Instead of chasing costly back-end integrations, Verified First built a front-end browser plugin that accomplishes the same task, in a much more elegant way. An end user can install the plugin in less than 30 seconds, refresh their ATS and have the integrated background screening button immediately visible.
This technology makes Verified First a unique provider in the background screening space, but the real power of their technology will come into focus as it’s used to connect more and more layers of the HR technology stack.
I have a feeling that we’ll be saying “remember when Verified First was a background screening company?” in the same way we talk about Amazon being a bookstore.
Does Anyone Really Know How to Solve The Employee Experience Problem?
If you visited the start-up pavilion or listened to the pitchfest, you can quickly get a sense of where the industry is heading.
Everyone wants to solve the employee disengagement crisis. The same buzz words appeared on every pamphlet and display: “employee engagement”, “employee experience”, “retention”, “development”, etc.
When you hear a demo and watch a founder speak, all employee engagement platforms seem to make a lot of sense. But the challenge they all face is becoming just another infrequently-visited tool in a crowded tech stack.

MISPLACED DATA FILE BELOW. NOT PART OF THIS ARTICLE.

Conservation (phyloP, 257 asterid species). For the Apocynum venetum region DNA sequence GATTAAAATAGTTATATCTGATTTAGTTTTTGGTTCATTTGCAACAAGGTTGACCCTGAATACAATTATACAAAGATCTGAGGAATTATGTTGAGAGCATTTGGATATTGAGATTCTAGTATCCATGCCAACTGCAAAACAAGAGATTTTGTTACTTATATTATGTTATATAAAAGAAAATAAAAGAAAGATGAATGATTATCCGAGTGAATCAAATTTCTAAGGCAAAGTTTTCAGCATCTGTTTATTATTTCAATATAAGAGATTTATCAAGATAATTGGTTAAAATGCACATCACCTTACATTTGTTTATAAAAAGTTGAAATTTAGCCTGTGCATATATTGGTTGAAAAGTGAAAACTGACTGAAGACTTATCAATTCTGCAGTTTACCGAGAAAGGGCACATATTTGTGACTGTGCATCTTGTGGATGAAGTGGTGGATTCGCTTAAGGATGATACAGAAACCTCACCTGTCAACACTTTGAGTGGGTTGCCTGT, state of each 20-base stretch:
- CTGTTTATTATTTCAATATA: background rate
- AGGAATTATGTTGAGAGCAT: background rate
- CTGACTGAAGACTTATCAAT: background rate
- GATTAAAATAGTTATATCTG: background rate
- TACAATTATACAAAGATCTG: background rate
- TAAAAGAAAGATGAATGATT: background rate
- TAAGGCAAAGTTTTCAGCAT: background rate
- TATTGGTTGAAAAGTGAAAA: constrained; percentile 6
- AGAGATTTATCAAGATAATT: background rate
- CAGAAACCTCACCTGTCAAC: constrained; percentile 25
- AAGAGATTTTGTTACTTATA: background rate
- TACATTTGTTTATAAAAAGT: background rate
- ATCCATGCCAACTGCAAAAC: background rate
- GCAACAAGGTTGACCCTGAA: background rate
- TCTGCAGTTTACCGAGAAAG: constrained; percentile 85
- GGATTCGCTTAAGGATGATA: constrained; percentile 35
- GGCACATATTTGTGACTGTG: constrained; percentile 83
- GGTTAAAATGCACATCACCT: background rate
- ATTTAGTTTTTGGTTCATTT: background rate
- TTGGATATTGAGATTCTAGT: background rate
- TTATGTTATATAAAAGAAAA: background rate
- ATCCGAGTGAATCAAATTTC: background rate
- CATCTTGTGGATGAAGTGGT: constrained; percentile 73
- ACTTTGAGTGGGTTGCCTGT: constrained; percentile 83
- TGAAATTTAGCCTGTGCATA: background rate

Companies entering this space need to get better at: integrating naturally into existing workflows, coming up with creative ways to make employees want to visit the platform and creating data that can tell real business stories that execs care about.
More than anything, solving a problem that is this deeply human will require a deeply human solution. I’m skeptical of any company that thinks that they can take a fully tech-centric approach to this problem.
It’s encouraging to see so many entrepreneurs trying to tackle such an important business problem. However, I believe this space still has a long way to go before it can deliver on its promises.
Claiming AI is Easy, Building AI is Rare
Another major buzz word that could be seen all over the HR Tech Conference was the phrase: “AI-powered”
Here’s a dirty secret for you: I worked at a well-funded SF tech start-up earlier in my career, and we offered an “algorithmic-matching” tool that could help companies hire faster and smarter.
The way our algorithm worked was a product manager would go into the system each night and manually match candidates to employers. That’s it. No algorithm. No AI.
Creating true artificial intelligence is one of the biggest challenges in engineering today, it requires immense amounts of data and engineers who are at the very cutting edge of the industry.
So it probably stands to reason that the thousands and thousands of companies who claim to have built an AI matching system, may be embellishing a bit.
One of the few examples of actual AI that I saw at HR Tech came from Eightfold.ai - which unsurprisingly has a database of over 100 million profiles and engineers who built the news feeds at Facebook and Google.
Unless you see that level of competency and breadth from a vendor, I’d recommend a bit of skepticism about any AI claims.